Pork: Perfect For Appetizers


Pork barbecue appetizers

Appetizers are tailor-made for today’s experimental diners-from dim sum to tapas, mini-entrees to shared platters. It’s all about sampling: Starters offer a wider view of the kitchen’s talents, or they can make a meal, in the tapas tradition. Appetizers are a boon for operators, too, because the add-on sales build checks and perceived value. According to the 1995 National Restaurant Association Menu Analysis, in fact, the percentage of restaurant operators offering appetizers was 90%, up from 82% in 1990. Moreover, two-thirds of the operators polled agreed that appetizers are “very important to the menu mix.”

Showcasing pork upfront in the meal can make a real signature statement, offering customers an unexpected treat. Pork appetizers are a pleasant change of pace from the traditional spectrum of fried cheese or chicken wings. What’s more, pork’s adaptability to cooking methods like smoking and marinating and its affinity for different kinds of sauces and seasonings means it delivers palate-stimulating flavors.

“Using pork puts a little twist on the menu,” notes Thomas McNeil, chef of The Golden Rose, Mason, Mich. His Coconut/Cashew Crusted Pork Tenderloin with Raspberry Coulis-which took first prize during a recent Michigan Regional Taste of Elegance competition sponsored by the National Pork Board-might sell 80 or more portions on a weekend night when it’s featured as a special.

“People just love to try new things,” says David Casper, chef-owner of Casper’s in Brookings, S.D., an eclectic-menu restaurant. “They love pastas, smokehouse dishes, and ethnic foods.” Sous chef Chad Bergjord capitalized on that culinary curiosity by creating Cashew Curried Pork Tenderloin, a menu special that was featured in the recent National Taste of Elegance. He developed the unusual coating of peanut butter, Dijon mustard, curry powder, and crushed cashews after much trial and error, and customers loved it.

Appetizers raised to the nth degree-that’s the idea behind Cafe Tu Tu Tango, a grazer’s paradise with locations in Atlanta, Orlando, and Coconut Grove, Fla. Each sports a 50-item menu broken into categories like Skewers & Sticks, Empanadas & Egg Rolls, Cosas Frias (“cold things”), and Pizzas. On average, customers order three dishes a piece to share at the table. The concept is much broader than tapas, says chairman and founder Bradley Weiser. “We borrow from Oriental, South American, Mediterranean, from all over.”

Grilled pork tenderloin

Pork stars in notable items like Cafe Tu Tu Tango’s open-faced sandwich of grilled pork tenderloin, smoked Gouda, pears, lettuce, and tomato; croquettes of ham and crab meat with corn and chive sauce; grilled pork loin with chimichurri sauce; Barcelona stir-fry with shrimp, chicken, and andouille sausage; and Rustica Pizza topped with proscuitto. “There’s lots of flavor going on there,” says executive chef Monica Schatz. Another hit is Tango’s Friday Dim Sum Happy Hour, with its rolling cart serving up tidbits like pork satays, skewered strips of flash-grilled pork loin marinated in soy, sesame oil, and ginger; rice-wrapped pork balls; wontons with pork filling; and empanada pastry stuffed with ground pork and Asian vegetables.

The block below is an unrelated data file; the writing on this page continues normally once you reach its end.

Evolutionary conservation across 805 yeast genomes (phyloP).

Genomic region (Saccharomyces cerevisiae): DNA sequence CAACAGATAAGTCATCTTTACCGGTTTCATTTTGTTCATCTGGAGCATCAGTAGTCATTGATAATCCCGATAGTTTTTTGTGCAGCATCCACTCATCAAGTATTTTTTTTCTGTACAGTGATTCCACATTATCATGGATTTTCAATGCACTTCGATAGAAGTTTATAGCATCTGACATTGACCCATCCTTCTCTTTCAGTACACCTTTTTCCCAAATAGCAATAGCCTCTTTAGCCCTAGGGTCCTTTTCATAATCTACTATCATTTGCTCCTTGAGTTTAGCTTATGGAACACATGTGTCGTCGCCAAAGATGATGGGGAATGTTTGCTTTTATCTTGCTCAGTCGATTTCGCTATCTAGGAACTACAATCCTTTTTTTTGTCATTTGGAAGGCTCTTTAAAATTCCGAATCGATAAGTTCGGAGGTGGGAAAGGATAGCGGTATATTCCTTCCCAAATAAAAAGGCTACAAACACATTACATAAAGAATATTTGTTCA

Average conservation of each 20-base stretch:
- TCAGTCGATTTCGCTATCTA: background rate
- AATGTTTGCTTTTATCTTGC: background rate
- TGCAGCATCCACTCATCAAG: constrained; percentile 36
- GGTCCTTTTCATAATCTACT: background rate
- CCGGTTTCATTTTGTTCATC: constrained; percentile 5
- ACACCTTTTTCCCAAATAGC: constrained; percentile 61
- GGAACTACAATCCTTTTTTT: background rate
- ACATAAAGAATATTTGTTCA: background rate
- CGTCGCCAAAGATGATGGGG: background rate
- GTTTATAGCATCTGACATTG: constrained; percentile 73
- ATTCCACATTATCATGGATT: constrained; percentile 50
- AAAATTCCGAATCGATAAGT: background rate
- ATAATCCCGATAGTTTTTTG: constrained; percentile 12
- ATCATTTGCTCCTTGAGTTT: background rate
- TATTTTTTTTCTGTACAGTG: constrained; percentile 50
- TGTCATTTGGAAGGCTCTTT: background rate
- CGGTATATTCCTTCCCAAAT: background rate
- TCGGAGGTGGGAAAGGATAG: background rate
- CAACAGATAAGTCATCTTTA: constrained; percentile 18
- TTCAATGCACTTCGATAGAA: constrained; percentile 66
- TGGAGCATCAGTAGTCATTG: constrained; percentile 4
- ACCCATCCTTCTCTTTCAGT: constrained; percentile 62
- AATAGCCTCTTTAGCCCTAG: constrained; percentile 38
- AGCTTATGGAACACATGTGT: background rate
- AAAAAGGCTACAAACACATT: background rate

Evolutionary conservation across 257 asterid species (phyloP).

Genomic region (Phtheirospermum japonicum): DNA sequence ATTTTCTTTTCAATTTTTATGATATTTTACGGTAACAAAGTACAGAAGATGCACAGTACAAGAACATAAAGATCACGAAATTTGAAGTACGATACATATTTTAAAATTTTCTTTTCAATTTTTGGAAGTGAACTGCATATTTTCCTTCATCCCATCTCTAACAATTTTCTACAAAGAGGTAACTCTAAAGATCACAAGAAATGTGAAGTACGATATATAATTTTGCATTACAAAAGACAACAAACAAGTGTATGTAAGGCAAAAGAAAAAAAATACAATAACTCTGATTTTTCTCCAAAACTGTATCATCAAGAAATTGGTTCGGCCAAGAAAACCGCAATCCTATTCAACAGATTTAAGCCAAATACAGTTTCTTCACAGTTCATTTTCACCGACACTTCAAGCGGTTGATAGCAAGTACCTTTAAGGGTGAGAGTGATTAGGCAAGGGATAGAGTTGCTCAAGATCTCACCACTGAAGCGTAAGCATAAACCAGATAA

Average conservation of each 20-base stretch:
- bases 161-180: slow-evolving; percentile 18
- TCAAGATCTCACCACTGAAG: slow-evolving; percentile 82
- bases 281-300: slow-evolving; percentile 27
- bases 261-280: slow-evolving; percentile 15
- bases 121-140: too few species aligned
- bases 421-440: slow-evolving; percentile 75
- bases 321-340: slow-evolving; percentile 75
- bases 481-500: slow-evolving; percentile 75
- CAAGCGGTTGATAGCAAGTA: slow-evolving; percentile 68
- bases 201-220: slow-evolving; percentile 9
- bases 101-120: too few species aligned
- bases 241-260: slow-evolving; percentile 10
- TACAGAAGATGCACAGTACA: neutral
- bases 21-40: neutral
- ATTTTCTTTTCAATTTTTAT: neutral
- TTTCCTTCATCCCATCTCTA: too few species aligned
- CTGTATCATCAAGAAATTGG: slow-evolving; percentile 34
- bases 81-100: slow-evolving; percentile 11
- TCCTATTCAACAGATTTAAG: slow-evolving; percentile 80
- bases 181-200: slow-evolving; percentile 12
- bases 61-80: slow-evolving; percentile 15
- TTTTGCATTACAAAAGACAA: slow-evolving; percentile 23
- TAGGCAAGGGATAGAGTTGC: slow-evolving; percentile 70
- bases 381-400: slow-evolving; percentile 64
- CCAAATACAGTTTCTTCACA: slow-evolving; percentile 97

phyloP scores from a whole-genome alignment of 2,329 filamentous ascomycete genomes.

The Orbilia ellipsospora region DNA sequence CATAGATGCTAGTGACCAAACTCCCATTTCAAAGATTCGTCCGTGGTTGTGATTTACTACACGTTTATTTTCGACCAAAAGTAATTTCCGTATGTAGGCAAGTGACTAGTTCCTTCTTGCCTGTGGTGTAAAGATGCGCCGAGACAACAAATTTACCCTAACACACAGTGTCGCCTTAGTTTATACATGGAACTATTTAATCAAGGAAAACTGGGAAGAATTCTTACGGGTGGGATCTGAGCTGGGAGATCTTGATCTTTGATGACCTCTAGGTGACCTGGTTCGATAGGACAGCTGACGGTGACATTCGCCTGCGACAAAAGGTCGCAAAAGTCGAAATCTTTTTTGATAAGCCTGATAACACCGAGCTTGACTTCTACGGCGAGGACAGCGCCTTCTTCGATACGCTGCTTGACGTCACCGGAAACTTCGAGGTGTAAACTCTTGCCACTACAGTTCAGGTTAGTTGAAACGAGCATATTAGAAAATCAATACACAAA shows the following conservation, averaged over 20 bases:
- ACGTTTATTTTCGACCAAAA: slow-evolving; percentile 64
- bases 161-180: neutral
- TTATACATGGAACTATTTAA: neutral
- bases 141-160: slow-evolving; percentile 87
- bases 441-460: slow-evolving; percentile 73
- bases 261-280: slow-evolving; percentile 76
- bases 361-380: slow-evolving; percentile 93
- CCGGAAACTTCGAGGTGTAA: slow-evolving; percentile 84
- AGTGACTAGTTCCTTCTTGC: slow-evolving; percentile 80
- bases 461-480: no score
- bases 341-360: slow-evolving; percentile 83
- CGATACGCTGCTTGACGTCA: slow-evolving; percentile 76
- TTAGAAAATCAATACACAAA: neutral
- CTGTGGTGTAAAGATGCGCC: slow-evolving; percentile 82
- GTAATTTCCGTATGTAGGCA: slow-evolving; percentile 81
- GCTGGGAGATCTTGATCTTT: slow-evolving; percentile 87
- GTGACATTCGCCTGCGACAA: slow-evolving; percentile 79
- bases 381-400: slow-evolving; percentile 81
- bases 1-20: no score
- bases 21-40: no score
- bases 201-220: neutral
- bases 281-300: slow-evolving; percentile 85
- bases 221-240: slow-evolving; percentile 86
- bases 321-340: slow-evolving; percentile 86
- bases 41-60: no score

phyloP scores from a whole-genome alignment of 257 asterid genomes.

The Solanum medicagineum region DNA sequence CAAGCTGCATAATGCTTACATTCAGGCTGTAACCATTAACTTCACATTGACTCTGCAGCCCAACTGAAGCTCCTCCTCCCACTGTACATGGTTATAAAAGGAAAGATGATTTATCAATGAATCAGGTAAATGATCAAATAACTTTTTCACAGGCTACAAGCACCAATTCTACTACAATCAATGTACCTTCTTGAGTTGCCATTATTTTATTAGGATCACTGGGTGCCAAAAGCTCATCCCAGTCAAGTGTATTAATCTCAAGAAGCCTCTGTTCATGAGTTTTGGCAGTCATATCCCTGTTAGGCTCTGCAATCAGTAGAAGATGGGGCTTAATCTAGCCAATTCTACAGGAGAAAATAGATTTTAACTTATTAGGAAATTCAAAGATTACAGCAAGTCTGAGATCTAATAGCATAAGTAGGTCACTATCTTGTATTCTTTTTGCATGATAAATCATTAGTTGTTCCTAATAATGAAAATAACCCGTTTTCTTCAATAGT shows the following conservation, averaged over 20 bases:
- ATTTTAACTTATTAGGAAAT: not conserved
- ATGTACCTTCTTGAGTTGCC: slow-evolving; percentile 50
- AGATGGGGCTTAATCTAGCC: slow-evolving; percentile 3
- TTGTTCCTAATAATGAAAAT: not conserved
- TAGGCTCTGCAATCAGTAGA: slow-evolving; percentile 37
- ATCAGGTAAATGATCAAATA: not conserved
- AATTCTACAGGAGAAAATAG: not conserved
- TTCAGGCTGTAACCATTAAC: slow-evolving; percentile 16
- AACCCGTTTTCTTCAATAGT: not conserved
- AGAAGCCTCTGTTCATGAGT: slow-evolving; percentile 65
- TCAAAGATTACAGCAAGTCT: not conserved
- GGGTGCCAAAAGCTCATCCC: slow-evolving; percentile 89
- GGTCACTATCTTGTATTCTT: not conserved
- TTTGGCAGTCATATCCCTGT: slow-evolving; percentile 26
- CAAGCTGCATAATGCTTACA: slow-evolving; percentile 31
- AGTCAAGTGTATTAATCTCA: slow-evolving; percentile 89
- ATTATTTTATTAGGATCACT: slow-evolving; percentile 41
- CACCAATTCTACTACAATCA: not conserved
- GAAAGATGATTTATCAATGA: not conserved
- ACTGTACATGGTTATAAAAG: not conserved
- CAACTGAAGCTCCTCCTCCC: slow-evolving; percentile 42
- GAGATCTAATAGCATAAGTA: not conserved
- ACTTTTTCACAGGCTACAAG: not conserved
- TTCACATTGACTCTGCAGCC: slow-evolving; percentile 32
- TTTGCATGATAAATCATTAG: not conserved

At Arroyo Grille in Manayunk, Pa., an appetizer of house-smoked loin of pork with habanero orange dressing and grilled corn succotash typifies the lively but approachable fare that has introduced Philadelphians to Southwest cooking. “I never thought I’d be in the pork business, serving a couple of thousand pounds per week,” says chef proprietor Derek Davis, who also has a big following for his real pit barbecue. “Because the perceived value is so high, I can always get a dollar or two more than I could for a chicken item.”

The bone-in loin gets a rub of crushed coriander and tellicherry peppercorns “for a nice flavoring edge,” says executive chef Edwin Hepner. It’s smoked over applewood, boned, thinly sliced, and fanned across the plate, then finished with a drizzle of habanero orange sauce and a dollop of corn and lima bean succotash. The 2- to 3-oz. portion of pork whets the appetite for following courses. “Because it’s a lighter meat, it doesn’t fill you up as fast as red meat would,” he says. “It’s definitely a great beginning for a Southwestern meal.”

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